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Michigan doctors reach out to LGBTQ community to narrow health disparities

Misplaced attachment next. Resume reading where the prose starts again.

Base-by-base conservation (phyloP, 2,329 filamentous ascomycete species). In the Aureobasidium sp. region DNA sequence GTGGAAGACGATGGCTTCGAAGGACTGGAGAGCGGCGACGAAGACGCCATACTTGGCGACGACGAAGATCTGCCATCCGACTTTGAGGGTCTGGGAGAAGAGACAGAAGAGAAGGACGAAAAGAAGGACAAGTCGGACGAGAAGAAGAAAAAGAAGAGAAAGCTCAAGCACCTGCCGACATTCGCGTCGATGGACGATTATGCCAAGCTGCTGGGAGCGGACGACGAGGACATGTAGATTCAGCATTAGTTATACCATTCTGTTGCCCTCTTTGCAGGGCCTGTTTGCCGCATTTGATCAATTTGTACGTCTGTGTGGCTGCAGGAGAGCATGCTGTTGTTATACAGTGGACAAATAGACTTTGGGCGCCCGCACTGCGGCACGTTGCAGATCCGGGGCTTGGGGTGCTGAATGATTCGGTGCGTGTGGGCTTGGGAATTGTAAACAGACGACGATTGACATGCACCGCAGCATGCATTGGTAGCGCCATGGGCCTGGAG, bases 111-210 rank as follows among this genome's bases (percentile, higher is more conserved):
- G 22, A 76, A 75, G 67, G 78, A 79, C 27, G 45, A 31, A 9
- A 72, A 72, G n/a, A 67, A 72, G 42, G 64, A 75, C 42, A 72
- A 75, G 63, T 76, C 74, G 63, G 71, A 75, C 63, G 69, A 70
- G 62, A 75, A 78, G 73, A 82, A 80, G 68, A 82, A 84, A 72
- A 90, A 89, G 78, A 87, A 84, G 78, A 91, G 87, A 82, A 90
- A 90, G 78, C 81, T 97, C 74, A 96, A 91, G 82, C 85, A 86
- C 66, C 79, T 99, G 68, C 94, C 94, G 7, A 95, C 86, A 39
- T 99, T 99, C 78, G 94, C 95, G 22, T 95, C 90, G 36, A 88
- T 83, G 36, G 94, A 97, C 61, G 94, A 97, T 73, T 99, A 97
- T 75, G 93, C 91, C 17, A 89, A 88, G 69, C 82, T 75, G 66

Roughly 1 in 6 LBGTQ people nationwide report being discriminated against when visiting a doctor or health clinic, while 1 in 5 say they’ve avoided health care because of discrimination fears, according to a 2017 survey of  lesbian, gay, bisexual, transgender, and queer adults. That, in turn, deepens health disparities over a lifetime as patients skip screenings and get less help for chronic conditions and poor health habits, according to an overview of health research by the U.S. Office of Disease Prevention and Health Promotion. From public health clinics to large hospital systems, Michigan’s health care industry is reaching out to close such disparities, from updating forms to accommodate genders beyond “male and female” to adding LGBTQ-specific services. Among the most tangible efforts is the Corktown Health Center in Detroit, which opened in 2017 as Michigan’s first nonprofit health center with a focus on LGBTQ patients. It’s also one of only a few dozen such centers nationwide. As vice chair of education at Wayne State University’s Department of Internal Medicine, which helped establish Corktown Health Center,  Dr. Diane Levine is helping Wayne State’s medical school incorporate coursework, clinical teaching, and even residency slots at Corktown so that medical students today are more aware of the needs of LGBTQ patients tomorrow. The curriculum will mean that new medical students will go from “about two hours” of focus on LGBTQ health in the classroom, to about two dozen hours, she said. Among her presentations, she said, is the genderbread person, to prompt discussion on the interplay of the mind, heart, and reproductive organs. Understanding these basics, she said, is a first step in understanding a patient, she said. “And that,” she said, “is really Doctoring 101.”